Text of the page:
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Darwin Correspondence Project

From Charles Pritchard   17 June [1862]1

Clapham

June 17.

My dear Sir,

You see I have taken the precaution of breaking up a very few days earlier than we intended— I feared possibilities.

I rejoice to hear that your boy is nearly convalescent.2

I shall send some work for the holidays, part of which is to be remitted to me in about a month. The more formal Examination I must defer until August 12 when the school re-assembles.

I am | dear Sir | faithfully yours | C. Pritchard

I desire my respects to Mrs Darwin.

I shall hunt for Pollen tubes in the I. Wight: but not under -/10—but try what I can do with an erecting eye-piece and inch object glass giving me a power [lumina] of about 90.3

Footnotes

The year is established by the reference to Leonard Darwin’s illness (see n. 2, below).
Pritchard was headmaster of Clapham Grammar School, the school then attended by George Howard Darwin, Francis, and Leonard Darwin (see letter to W. E. Darwin, 26 April [1862], n. 2). Emma Darwin’s diary (DAR 242) records that Leonard had been sent home from school on 12 June with scarlet fever, that George returned home on 16 June, and that Francis, having come home for the weekend on 31 May, did not return to school as he became ‘feverish’ on 2 June.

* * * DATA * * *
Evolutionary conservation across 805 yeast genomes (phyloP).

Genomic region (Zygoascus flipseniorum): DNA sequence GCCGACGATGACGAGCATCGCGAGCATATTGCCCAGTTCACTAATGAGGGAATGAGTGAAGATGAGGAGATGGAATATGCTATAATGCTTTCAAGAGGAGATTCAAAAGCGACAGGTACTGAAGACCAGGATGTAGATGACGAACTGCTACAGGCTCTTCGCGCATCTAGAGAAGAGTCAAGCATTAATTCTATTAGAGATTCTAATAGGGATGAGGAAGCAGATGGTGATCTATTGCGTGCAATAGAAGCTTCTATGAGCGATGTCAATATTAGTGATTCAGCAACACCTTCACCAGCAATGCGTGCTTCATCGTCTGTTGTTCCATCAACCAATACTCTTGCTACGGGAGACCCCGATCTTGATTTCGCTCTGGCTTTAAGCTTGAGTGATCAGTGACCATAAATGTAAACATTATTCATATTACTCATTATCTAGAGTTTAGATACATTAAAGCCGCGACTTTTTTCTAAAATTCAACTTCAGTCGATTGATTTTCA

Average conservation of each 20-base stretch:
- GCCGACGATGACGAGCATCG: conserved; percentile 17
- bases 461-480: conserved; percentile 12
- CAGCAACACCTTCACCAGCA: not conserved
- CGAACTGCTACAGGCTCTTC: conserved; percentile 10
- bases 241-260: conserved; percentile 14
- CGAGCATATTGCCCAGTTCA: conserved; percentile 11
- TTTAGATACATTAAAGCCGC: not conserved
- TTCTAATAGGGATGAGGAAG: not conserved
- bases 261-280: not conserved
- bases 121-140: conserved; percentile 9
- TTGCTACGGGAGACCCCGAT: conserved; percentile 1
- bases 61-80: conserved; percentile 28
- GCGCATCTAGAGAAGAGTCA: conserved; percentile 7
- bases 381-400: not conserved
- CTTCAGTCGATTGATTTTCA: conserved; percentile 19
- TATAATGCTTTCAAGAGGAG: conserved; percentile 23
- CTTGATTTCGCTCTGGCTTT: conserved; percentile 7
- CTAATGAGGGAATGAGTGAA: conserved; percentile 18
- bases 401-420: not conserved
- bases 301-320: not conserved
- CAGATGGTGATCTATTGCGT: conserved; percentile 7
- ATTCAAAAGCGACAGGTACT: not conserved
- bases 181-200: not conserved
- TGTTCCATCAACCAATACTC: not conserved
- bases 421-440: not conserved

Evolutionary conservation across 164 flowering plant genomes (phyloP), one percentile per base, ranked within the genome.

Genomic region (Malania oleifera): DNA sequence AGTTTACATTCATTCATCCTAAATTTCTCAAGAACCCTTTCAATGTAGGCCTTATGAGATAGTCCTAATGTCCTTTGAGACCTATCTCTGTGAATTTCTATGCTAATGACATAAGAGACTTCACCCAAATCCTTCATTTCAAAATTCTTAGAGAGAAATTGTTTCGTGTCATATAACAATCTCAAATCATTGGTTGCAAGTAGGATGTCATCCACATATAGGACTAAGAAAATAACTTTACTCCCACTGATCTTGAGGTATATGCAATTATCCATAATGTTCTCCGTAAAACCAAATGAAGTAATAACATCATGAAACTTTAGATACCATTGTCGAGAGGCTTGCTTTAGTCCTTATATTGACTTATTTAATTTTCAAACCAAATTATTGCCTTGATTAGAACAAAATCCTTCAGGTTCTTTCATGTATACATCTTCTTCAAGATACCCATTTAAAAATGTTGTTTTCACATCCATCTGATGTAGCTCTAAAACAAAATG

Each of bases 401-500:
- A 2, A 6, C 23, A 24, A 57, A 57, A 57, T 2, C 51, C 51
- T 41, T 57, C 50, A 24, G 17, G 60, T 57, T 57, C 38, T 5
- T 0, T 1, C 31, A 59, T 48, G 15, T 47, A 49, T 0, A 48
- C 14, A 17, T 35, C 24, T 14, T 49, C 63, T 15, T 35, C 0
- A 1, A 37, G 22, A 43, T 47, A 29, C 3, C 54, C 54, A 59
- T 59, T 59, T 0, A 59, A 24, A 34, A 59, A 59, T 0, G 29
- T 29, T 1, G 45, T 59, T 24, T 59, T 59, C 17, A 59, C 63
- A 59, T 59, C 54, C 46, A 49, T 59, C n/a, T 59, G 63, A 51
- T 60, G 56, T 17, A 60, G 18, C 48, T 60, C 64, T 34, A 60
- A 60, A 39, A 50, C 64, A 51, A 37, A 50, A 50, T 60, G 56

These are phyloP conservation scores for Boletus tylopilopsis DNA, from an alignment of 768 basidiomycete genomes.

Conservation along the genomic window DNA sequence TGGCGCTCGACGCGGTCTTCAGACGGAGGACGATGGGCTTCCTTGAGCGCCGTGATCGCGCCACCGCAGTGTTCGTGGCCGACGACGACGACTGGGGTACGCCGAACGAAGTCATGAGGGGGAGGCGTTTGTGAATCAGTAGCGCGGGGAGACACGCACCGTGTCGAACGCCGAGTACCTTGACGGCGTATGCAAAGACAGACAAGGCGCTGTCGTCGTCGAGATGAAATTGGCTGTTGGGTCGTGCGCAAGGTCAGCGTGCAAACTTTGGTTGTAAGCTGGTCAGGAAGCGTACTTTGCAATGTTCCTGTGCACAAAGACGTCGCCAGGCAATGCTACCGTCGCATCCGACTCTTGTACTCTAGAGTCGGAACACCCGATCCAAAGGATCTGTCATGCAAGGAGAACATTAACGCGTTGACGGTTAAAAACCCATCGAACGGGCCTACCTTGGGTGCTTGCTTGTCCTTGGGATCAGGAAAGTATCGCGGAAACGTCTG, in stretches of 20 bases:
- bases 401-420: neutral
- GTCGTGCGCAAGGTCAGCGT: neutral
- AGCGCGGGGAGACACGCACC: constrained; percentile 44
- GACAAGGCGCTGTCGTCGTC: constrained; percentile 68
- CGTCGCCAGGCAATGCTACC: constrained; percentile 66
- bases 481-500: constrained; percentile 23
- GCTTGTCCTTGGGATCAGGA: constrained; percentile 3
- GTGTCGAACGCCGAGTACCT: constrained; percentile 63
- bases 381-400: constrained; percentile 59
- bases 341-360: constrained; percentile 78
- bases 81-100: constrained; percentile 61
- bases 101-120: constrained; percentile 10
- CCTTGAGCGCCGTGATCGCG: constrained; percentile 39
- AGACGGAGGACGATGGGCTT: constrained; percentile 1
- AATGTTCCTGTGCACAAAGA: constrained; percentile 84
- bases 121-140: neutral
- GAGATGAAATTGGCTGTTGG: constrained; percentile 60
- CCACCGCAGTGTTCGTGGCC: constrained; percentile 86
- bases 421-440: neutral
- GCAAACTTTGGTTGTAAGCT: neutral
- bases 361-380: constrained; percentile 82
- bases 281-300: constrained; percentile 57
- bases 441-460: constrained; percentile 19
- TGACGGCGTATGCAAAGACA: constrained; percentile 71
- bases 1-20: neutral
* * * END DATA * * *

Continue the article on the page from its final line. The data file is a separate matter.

Pritchard, whose main interests were mathematics and astronomy, was also interested in botany, having at Clapham, ‘one of the finest fernaries in England’ (DNB). Although CD and Pritchard evidently corresponded on botanical topics, these letters have not been found. In his memoirs (A. Pritchard ed. 1897, p. 60), Pritchard recalled that George Darwin had, while a pupil at Clapham, asked him ‘to read with him certain portions of his illustrious father’s book on The Fertilisation of Orchids.’ He continued: ‘More than gladly I did as he desired, and in due time we succeeded in fertilising and ripening the seeds of Oncidium Papilio; but we did not succeed in our attempts to induce the seeds to germinate, as his father challenged us to do: the necessary environments were wanting.’ Pritchard left his post at Clapham Grammar School in 1862, and moved to Freshwater on the Isle of Wight (DNB).

Summary

Has broken up school a few days early to avoid danger. Hopes CD’s son is nearly recovered.

Letter details

Letter no.
DCP-LETT-3607
From
Charles Pritchard
To
Charles Robert Darwin
Sent from
Clapham
Source of text
DAR 174.2: 77
Physical description
3pp

Please cite as

Darwin Correspondence Project, “Letter no. 3607,” accessed on 25 July 2017, http://www.darwinproject.ac.uk/DCP-LETT-3607

Also published in The Correspondence of Charles Darwin, vol. 10

letter